Choosing a Memorable Title

Claire: I love the title of your book, Angels and Earthworms; how did you settle on this as the title? Do you have any advice for coming up with a memorable title?

Lorraine: The title came from a therapy session many years ago. I’d been working with this excellent therapist for several years and realized I had once again made the same mistake with relationships that I had made before.

I said to her, “But, Ahbi, I did not want to make the same mistakes over and over; I want to be an angel of light! ”

And Ahbi looked me right in the eye and said, “Then what would you do here on the planet with the rest of us earthworms?”

I think the important thing is not to get hung up on a title while writing. Instead, pick a simple working title, write the book, and then see what bubbles up. I think the correct title will reveal itself. Very open brainstorming can help. And you can also get help from experts to pick a compelling one.

Self-Publishing a Memoir

Claire: You chose to self-publish your memoir Angels and Earthworms. What factors did you consider when deciding to self-publish? What advice would you give to someone trying to self-publish their first book?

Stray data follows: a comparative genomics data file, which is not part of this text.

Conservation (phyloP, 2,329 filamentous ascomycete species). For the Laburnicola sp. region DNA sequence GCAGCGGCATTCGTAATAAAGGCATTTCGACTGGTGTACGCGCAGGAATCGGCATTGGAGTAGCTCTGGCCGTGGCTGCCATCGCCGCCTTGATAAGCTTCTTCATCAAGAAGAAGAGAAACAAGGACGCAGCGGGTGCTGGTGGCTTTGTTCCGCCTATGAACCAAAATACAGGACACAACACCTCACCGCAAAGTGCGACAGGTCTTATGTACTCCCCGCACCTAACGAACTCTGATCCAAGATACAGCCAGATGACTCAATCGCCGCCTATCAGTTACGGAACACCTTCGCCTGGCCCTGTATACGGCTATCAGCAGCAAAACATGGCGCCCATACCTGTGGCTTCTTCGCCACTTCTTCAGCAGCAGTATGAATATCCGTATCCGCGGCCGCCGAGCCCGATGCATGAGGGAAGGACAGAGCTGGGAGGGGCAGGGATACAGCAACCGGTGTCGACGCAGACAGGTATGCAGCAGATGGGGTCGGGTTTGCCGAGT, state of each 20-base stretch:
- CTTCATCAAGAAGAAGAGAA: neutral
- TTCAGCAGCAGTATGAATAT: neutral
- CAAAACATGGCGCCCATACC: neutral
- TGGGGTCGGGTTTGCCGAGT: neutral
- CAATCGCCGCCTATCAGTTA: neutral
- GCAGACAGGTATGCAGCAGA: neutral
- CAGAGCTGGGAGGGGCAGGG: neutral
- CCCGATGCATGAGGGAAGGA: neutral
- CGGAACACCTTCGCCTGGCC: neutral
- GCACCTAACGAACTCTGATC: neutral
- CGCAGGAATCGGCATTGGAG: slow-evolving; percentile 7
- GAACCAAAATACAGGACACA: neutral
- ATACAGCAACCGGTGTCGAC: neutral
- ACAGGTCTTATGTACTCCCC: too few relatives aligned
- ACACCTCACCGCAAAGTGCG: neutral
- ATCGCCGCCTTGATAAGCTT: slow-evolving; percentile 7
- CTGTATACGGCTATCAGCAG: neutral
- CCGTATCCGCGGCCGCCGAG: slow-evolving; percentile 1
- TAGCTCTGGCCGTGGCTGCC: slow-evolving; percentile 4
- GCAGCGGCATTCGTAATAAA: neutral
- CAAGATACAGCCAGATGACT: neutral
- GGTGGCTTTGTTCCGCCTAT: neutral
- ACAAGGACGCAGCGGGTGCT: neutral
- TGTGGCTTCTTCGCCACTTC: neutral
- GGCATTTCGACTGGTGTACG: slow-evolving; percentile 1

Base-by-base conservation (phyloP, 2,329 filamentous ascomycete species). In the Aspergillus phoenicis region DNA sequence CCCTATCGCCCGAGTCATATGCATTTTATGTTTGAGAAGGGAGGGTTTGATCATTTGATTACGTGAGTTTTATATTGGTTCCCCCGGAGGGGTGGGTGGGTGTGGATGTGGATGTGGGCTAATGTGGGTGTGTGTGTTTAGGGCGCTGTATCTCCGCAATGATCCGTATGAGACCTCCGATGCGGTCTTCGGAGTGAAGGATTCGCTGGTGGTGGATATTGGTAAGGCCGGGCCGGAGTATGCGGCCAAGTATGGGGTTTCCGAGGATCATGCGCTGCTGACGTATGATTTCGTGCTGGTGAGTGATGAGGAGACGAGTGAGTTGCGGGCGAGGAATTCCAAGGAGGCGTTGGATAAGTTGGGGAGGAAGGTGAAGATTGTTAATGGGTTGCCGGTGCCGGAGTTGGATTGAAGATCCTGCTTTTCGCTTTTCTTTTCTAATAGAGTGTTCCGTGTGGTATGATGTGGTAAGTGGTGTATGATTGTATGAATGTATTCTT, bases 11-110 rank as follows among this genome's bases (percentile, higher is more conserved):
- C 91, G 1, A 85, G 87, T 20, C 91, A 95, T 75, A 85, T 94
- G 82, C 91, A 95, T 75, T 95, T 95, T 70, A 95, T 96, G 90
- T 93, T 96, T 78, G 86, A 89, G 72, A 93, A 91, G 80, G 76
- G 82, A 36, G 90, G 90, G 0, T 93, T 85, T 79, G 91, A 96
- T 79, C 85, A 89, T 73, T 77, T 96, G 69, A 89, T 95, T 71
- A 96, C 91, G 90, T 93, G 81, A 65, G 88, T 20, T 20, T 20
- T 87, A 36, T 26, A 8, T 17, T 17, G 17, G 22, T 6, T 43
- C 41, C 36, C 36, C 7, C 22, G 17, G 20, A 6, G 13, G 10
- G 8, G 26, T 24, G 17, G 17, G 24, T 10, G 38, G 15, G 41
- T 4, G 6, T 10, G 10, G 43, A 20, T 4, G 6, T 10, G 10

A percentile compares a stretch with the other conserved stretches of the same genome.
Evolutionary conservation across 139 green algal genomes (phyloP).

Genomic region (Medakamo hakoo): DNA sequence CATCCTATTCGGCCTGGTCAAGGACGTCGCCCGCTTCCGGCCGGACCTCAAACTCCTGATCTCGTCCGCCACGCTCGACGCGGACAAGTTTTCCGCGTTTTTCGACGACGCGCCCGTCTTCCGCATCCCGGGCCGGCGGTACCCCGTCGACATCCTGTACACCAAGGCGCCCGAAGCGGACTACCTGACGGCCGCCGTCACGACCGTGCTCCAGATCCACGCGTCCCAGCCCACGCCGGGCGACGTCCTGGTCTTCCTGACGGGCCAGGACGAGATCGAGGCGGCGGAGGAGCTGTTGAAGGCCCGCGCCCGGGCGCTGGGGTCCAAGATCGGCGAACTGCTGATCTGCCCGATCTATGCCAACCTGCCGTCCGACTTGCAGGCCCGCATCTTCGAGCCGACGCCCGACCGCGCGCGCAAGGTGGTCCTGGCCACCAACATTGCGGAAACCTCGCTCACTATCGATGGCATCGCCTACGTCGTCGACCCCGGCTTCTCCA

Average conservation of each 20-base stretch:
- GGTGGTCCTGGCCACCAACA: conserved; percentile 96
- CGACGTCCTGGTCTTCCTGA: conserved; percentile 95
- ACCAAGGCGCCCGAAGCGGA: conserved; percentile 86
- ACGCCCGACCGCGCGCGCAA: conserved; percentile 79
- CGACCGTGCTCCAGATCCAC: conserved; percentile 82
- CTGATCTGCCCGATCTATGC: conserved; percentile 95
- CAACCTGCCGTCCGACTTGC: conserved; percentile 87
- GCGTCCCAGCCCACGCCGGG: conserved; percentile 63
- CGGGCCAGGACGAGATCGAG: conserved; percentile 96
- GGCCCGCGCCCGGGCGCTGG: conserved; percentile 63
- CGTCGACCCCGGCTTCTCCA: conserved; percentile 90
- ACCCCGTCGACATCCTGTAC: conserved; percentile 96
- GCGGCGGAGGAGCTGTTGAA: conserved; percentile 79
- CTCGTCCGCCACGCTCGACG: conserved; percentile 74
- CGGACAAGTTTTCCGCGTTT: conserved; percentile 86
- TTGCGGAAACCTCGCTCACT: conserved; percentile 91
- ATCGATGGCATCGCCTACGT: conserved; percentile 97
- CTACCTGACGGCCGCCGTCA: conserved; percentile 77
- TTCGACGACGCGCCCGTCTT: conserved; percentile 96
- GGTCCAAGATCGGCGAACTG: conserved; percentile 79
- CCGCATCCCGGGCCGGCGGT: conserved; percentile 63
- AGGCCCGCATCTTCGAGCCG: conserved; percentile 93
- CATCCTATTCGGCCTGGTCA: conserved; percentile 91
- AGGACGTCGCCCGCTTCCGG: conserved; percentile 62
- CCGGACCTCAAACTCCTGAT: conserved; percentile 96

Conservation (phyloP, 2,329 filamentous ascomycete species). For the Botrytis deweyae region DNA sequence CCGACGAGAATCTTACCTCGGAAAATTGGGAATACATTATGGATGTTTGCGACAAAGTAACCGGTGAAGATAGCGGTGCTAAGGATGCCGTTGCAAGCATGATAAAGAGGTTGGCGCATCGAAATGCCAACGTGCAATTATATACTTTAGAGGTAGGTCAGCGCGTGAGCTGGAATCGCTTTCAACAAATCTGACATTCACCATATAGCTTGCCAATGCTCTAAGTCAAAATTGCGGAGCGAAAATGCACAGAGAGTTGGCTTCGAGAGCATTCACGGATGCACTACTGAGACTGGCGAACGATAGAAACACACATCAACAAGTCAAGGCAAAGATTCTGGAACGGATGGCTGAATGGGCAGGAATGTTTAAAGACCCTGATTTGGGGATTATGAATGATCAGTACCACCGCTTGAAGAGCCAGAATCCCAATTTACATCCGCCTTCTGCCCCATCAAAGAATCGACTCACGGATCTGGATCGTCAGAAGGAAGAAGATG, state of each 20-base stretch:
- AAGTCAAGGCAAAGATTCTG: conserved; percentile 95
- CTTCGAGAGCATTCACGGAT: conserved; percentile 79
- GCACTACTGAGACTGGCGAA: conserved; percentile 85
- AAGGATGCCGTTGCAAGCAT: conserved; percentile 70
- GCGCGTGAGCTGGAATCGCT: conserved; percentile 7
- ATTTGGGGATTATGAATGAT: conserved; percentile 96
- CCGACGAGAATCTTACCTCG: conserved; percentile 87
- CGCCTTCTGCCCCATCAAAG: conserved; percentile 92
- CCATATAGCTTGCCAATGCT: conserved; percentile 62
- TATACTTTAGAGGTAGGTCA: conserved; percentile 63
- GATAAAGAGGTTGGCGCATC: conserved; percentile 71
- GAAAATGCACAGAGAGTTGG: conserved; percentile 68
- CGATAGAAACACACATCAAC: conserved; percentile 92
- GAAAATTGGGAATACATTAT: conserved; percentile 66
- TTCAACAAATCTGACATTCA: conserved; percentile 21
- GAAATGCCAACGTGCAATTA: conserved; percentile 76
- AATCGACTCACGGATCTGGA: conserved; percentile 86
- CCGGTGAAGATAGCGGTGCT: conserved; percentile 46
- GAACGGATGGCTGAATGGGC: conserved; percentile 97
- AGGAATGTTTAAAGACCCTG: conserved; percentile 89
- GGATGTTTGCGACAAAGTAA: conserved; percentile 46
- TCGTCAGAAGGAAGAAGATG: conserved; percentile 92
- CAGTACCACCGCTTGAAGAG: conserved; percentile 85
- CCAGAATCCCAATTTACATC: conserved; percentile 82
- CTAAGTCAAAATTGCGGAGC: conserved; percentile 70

Lorraine SegalLorraine: I tried the agent and publisher route first and got some interest, but no traction or takers. I was lucky that someone recommended I go to Bay Area Independent Publishers Association early on. I started learning so much about what’s involved in author-publishing and understanding that there were real advantages to doing so. You can get better publicity, and earn a lot more money doing it that way, especially if you’re not already famous. So many people in that group are successful, and it inspired me.